This 400 page middle grade retelling of Little Red Riding Hood bursts with Malaysian culture, magic, action, and adventure. The main character and her family are Muslim and hijab, duas, zikr, halal, Qur’an and salat are included throughout. The mix of legends and characters from Malaysian culture in building the fae world is not contrasted with religious faith, but assumed to both coexist without issue. The book is clean for ages nine and up and the only concepts worth noting are some intense life and death situations, close male and female friendships, dementia, and the element of fantasy. The book is set during the Covid-19 pandemic which will ultimately date the book as it doesn’t convey the tone for readers unfamiliar with the curfews, social distancing, controversies, and masking. Those who have just lived through it, will not need the framing, but in a few years I do fear that the book will be lacking in fully understanding why the tourists, parents, and markets are so absent. As with all of the author’s books there are also dated pop culture references, that slow the narrative down for today’s readers. The book grabs you from the start and the second half flies by smoothly, but the middle quarter is a bit slow as the world building is not robust, and the reader is thrust into a magical world that is just accepted without pause, and the reader is asked to accept it at face value as well.
It is Hamra’s birthday, but the independent 13 year old is not being celebrated- everyone has forgotten: her mother is a front line worker, her father helping those with limited resources, and her aging grandfather and her are left to care for her memory slipping grandmother. When Hamra, Little Red, storms off to the jungle to collect some herbs, in an act of spite, she defies the rules drilled in to her 1- Always ask permission before you enter. 2- Don’t challenge what you can’t even see. 3- Never use your true name. 4-Never take what isn’t yours. 5-If you hear someone calling your name, never, ever look behind you. She also doesn’t listen to the regular reminders to tie her shoes. Simple rules, that when broken set the story in to motion. Along with her best friend Ilyas, the two will strike a deal with a weretiger for their transgressions that takes them on a journey to try and save Opah, themselves, and prove their quest a success. The characters they meet, the clues they unravel, the legends they understand, and the scenic islands they explore are as lush as the love Hamra has for her family and the drive she has to return home safely.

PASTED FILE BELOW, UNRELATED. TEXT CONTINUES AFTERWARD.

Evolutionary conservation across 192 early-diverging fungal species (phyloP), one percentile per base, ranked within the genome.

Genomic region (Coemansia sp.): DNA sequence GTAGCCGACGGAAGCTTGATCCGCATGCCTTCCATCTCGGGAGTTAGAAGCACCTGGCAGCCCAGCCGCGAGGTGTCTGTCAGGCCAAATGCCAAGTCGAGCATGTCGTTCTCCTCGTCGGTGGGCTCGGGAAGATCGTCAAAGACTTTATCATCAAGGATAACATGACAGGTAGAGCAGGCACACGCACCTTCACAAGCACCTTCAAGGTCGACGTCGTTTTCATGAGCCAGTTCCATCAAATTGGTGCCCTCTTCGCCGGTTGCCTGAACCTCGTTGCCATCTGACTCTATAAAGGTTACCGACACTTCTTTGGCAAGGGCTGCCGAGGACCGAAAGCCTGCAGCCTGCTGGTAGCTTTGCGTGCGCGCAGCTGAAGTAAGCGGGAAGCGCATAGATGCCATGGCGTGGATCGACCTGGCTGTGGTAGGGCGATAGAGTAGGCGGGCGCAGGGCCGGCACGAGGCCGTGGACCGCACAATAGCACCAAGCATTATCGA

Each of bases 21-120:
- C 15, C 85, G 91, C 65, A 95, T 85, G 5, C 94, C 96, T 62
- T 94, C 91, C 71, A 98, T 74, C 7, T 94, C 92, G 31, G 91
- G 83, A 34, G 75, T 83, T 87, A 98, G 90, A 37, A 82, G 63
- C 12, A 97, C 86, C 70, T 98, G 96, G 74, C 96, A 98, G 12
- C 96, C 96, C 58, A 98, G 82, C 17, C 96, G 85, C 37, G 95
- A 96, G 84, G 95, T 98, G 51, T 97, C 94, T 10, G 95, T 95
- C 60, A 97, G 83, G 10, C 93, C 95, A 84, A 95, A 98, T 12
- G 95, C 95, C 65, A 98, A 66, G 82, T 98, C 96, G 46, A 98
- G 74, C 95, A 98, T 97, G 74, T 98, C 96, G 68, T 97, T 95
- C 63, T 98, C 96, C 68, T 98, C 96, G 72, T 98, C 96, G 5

WHY I LIKE IT:
I love the way Islam is truly part of the characters, and a natural extension of how they see the world and act within it. I wish there was stronger world building blending the world of the known and the fantasy for the reader. The writing of the Malaysian setting is beautifully unapologetic and I love that there is not a glossary or overly explained descriptions, it is immersive and I appreciate that, but the framing of the two worlds I felt was a bit disjointed and needed some fleshing out. At times it feels more telling than showing in detailing the depths of the legends or the superstitions that are true for the story. I did enjoy the characters’ quirks and stubbornness, there is not a lot of arc and growth, but with the intensity of the adventure and culture, I didn’t feel it lacking in development. For much of the book I didn’t quite appreciate the Covid-19 framing, but by the end I understood that it was a way to have the tourist spots void of people, the parent’s out of the way; a little more development though would have had the uncertainty of so much more fully realized.
Fear, trickery, danger, loss, death, music, musical references, dammit is said. There is some violence, close male and female friendships, and a possible trigger of dementia in a loved one. There is myth, legend, magic, fairies, fae, and fantasy, if you are ok with the concepts in general the presentation is clean even with mixing religion and these concepts. If you are uncomfortable of fantasy and Islam coexisting, this book draws the two worlds very close.
TOOLS FOR LEADING THE DISCUSSION:
I have taught two of her books in middle school book club discussions, and I would teach this one as well. It is enjoyable to see Malaysian Muslim characters so confident in their identity and having adventures that are enhanced by their faith and culture while focusing on larger themes of friendship, family, forgiveness, and adventure.
The book comes out in March of 2023, I’ve preorderd mine HERE and I hope you will as well.